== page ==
I have just completed Max du Preez' book, Pale Native: Memories of a Renegade Reporter, Zebra Press, 2003. As an Afrikaner Max touches on the complexity of being African and pale (page 5):
I am a native of this land, but unlike most other natives, I am pale.
This statement launches Max du Preez' narrative, one that touches regularly – and disturbingly – on events that have been as formative on my existence as on his. I, too, am a pale native (born in Johannesburg), though I lack the roots in Afrikaner identity that plays backdrop to Max’s story. I am a product of the British Empire, but no less connected to the African soil. Like many of my composite tribe, my heritage is a patchwork of belonging: my maternal line bequeaths me a third generation African heritage (and a second generation Scottish!). My adopted paternal line allows me second generation African status, and my biological paternal line a second generation English heritage. All this taken into account, I am more African than English; not Afrikaner, but African none-the-less.
My siblings, perhaps more African than I by birth, have abandoned the African soil, preferring the nourishment of England. They are not alone, a part of the “pale native” Diaspora of this generation who find nourishment on other continents, but whose souls never quite settle, never quite inhabit their adopted cultures. There is a thirst for home, for the African soil – sometimes acknowledged. Unlike them, I remain. What keeps me rooted?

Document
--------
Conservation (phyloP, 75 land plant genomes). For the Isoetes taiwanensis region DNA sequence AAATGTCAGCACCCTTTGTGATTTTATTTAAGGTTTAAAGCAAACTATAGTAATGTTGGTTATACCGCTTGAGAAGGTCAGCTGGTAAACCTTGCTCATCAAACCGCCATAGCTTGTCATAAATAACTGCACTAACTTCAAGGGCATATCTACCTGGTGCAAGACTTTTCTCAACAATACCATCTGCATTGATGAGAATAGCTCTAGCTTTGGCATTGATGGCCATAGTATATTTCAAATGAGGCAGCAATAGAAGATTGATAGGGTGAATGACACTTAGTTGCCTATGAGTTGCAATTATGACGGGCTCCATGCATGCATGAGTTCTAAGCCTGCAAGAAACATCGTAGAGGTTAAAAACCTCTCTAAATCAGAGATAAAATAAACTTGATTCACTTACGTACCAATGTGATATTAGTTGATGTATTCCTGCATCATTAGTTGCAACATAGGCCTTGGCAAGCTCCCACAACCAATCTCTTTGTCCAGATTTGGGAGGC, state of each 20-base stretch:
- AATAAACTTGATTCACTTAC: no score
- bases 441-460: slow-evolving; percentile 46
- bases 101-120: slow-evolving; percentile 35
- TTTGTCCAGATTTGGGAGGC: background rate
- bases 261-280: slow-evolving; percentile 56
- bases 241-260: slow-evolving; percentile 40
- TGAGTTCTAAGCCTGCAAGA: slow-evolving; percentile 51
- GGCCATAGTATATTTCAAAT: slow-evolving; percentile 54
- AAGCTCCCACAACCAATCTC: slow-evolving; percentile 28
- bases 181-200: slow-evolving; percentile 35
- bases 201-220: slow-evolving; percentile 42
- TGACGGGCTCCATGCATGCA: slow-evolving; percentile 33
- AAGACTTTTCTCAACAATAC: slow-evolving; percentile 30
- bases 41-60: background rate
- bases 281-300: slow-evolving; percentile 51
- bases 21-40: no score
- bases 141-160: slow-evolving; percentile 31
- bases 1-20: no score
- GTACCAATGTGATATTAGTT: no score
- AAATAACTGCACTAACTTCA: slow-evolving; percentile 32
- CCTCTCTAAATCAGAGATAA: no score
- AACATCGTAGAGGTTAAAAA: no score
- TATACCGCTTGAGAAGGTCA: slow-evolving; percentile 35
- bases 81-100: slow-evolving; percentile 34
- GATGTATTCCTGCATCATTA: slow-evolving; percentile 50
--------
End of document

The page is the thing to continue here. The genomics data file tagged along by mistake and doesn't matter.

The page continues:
There is much in the New South Africa that makes me feel uncomfortable in a pale skin, even unwelcome. A greater part of that discomfort lies in history, an awareness that we have contributed to the oppression and rape of Africa, the heritage of our Colonial past and the more recent evil: Apartheid. It is an ancestral guilt, not always personal but collective.
Pale Native addresses much of this discomfort, and in so doing creates a new space for belonging. Max du Preez, as he shares his own struggles as an Afrikaner who seeks to break with the traditions of his tribe, brings me to a new place of certainty, a renewed assuredness that I, too, belong. The African soil is my home. With Max I am able to proclaim – proudly – that,
My soul is not the soul of a bywoner … I call myself a native of Africa: pale, but no less native. (pages 5 and 274)
I feel the passion as I read,
The energy that I feel gushing from the soil, my African soil, through my foot soles and into my spirit tells me who I am. The ancient mountains and valleys around me whisper to me that I am where I belong. Forces much greater than loud-mouthed politicians and my own fears and insecurities have placed me exactly here at this time. I am who I should be and where I should be (page 5).
I am home.
2 January 2007